Smith Barney's U.S. Investment Policy Committee, a group of the firm's senior investment strategists meets weekly to review developments in the U.S. capital markets.
The committee has summarized its current view on the markets through fourth-quarter 2006, which I have provided some key points I believe investors may find useful.
Overall financial conditions were favorable through most of 2006. Bond yields, while rising, remained historically low in real (after-inflation) terms. Credit was both plentiful and relatively easy to obtain. Ample liquidity helped fuel a boom in mergers, acquisitions and private equity deals, increasing the demand for equities.
One dark lining to the economic sliver cloud: Housing markets slumped in many U.S. regions in 2006, pushing home prices lower and threatening to curb consumer spending. However, by year's end analysts were pointing to emerging signs of stability in some regional real estate markets, and consumer demand still appeared healthy.
The U.S. Stock Market
The end product of these generally favorable trends was a solidly positive year for equities, with lower levels of market volatility. Except for a brief rough patch in late spring and early summer, most major benchmarks rose gradually but steadily for most of the year, with those gains accelerating in the second half.
The S&P 500 Index returned 15.80 percent for the year and 6.70 percent in the fourth quarter, posting its largest annual gain since 2003. The Dow Jones Industrial Average set a new record high in late December, completing its long recovery from the deep 2001-'02 bear market. The Dow ended the year at 12,463.15, up from 10,717.50 at the end of 2005.
The small capitalization sector narrowly outperformed the large capitalization universe in 2006, reversing last year's relative performance trend. The value style of equity investing continued to outperform the growth style for 2006.
Telecommunications Services and Energy were the clear sector winners in 2006. The former benefited from a wave of industry mergers and rising optimism about the market for broadband services. The latter sector was lifted by high oil and gas prices and increased drilling and exploration activity.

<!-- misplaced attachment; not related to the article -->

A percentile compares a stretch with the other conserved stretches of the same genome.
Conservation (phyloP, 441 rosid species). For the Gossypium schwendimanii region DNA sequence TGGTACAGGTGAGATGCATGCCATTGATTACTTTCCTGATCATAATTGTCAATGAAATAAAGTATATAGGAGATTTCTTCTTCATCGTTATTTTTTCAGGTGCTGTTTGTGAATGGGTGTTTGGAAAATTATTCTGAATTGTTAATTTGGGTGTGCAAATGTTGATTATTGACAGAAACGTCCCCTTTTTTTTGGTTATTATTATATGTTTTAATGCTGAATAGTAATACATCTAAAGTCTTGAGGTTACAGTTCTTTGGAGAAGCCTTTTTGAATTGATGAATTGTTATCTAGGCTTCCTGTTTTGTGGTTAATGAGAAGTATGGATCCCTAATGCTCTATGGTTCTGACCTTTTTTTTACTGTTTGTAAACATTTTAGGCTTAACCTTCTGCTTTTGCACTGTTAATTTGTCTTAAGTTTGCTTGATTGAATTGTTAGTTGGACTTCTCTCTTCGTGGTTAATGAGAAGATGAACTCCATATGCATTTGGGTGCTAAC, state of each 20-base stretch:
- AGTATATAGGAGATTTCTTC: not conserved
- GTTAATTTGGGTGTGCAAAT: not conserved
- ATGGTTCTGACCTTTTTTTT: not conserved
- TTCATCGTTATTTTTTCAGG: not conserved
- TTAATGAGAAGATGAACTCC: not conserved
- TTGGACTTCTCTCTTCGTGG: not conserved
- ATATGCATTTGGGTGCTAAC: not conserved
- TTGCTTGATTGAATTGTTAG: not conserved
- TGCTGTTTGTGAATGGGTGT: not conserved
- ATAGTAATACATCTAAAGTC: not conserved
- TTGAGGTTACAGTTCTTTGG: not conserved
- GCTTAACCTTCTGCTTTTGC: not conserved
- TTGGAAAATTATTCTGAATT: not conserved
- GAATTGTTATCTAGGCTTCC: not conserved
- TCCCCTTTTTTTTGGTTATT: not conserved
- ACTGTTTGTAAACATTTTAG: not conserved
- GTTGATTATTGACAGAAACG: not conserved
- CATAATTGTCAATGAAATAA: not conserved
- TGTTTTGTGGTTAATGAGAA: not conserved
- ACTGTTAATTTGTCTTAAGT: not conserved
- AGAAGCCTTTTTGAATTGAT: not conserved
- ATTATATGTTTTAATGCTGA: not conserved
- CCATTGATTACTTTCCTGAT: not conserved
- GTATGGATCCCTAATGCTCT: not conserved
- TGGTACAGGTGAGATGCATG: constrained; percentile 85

The Health Care sector underperformed, at least on a relative basis, in 2006.
Nervousness about new regulation or government price-controls initiatives hit some major pharmaceutical and medical device companies hard in the fourth quarter, while financial problems continued to dog the hospital industry.
All 10 economic sectors in the S&P 500 Index posted positive returns, both for the year and for the fourth quarter.
Equity market gains were distributed broadly in 2006. Of the 495 stocks in the S&P 500 Index with full performance track records for the year, 386 posted positive returns while only 109 returns were negative.
The U.S. Bond Market
Treasury yields rose and prices fell in the first half of 2006 as signs of rising inflation and a strong economy led the Fed to continue pushing short-term interest rates higher. However, after lifting rates four times in the first half, the Fed signaled in August that it would pause and assess its policy. That, coupled with slowing economic growth, triggered a bond market rally that stretched into early December before hints of an economic growth revival caused yields to reverse direction in the closing weeks of 2006.
The yield on the 10-year Treasury bond ended the year at 4.71 percent, up from 4.39 percent at the end of 2005. The yield curve - the difference between long-term and short-term interest rates - remained inverted. The two-year Treasury Note ended the year yielding 4.82 or 0.11 percentage points below the yield on the 10-year note.
A healthy stock market and strong investor appetite for riskier asset classes boosted high-yield bonds.
The U.S. Economy
Economic growth downshifted in the second half of 2006, as the Fed's previous interest-rate hikes and the higher energy prices both acted as brakes on business and consumer demand.
Softness in the housing sector took a large toll on home construction, and the expansion in manufacturing slowed to a near standstill.
However, gross domestic product (GDP) continued to rise, although at a reduced rate. According to the Commerce Department the economy expanded at a 2 percent annualized pace in the third quarter, down from the 2.6 percent rate seen in the second quarter. Citigroup analysts estimate the economy grew at a 2.3 percent rate in the fourth quarter.
Despite the economic slowdown, earnings growth remained robust and labor market conditions remained favorable in 2006, as the economy added over 1.8 million net new jobs.
Inflation pressures also eased over the course of 2006, as a summer spike in oil prices was largely reversed later in the year.
Most international equity markets performed as well or better than the S&P 500 Index in local currency terms in 2006. Currency changes, however, turned those gains into even higher returns for U.S.-based investors. The U.S. dollar lost ground against the euro and a number of other major currencies, although not the Japanese yen.
Morgan Stanley Capital International's Europe, Australasia and the Far East (EAFE) Index, a widely used benchmark for the international developed markets, returned 26.86 percent for the year in U.S. dollar terms - with nearly 10 percentage points of that annual return coming from exchange rate effects.
For more information on market and economic updates, call 689-8704 or e-mail email@example.com.
• William Creekbaum, MBA, CFP, a Washoe Valley resident, is senior investment management consultant of SmithBarney, a financial services firm serving Northern Nevada at 6005 Plumas St., Ste. 200 Reno, NV 89509.